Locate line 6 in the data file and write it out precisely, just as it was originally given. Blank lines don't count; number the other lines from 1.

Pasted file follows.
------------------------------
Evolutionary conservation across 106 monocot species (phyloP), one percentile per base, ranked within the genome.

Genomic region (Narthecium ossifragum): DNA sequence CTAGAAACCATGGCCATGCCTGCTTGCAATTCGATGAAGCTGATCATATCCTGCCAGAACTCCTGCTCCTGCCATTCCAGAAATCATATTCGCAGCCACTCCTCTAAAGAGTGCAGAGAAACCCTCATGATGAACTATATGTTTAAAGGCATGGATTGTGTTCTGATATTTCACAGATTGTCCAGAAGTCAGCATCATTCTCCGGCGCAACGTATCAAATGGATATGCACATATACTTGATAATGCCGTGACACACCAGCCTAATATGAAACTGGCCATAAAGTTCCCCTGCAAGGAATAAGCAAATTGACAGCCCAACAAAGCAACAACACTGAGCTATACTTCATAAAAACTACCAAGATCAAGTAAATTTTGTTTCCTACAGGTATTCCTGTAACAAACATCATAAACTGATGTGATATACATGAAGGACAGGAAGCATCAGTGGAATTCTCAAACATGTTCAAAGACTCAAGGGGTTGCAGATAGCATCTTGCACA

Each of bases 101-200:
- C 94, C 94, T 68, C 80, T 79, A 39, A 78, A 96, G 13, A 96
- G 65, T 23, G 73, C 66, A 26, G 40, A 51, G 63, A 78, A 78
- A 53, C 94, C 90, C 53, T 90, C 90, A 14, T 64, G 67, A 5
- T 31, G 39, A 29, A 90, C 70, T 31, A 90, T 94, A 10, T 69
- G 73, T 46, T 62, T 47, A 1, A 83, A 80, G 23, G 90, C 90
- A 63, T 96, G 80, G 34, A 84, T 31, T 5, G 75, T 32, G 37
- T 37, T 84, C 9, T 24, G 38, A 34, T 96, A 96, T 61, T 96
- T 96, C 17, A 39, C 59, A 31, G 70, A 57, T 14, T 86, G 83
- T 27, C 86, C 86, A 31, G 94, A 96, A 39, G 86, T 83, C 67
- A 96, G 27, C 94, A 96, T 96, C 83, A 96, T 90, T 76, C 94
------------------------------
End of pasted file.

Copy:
- A 53, C 94, C 90, C 53, T 90, C 90, A 14, T 64, G 67, A 5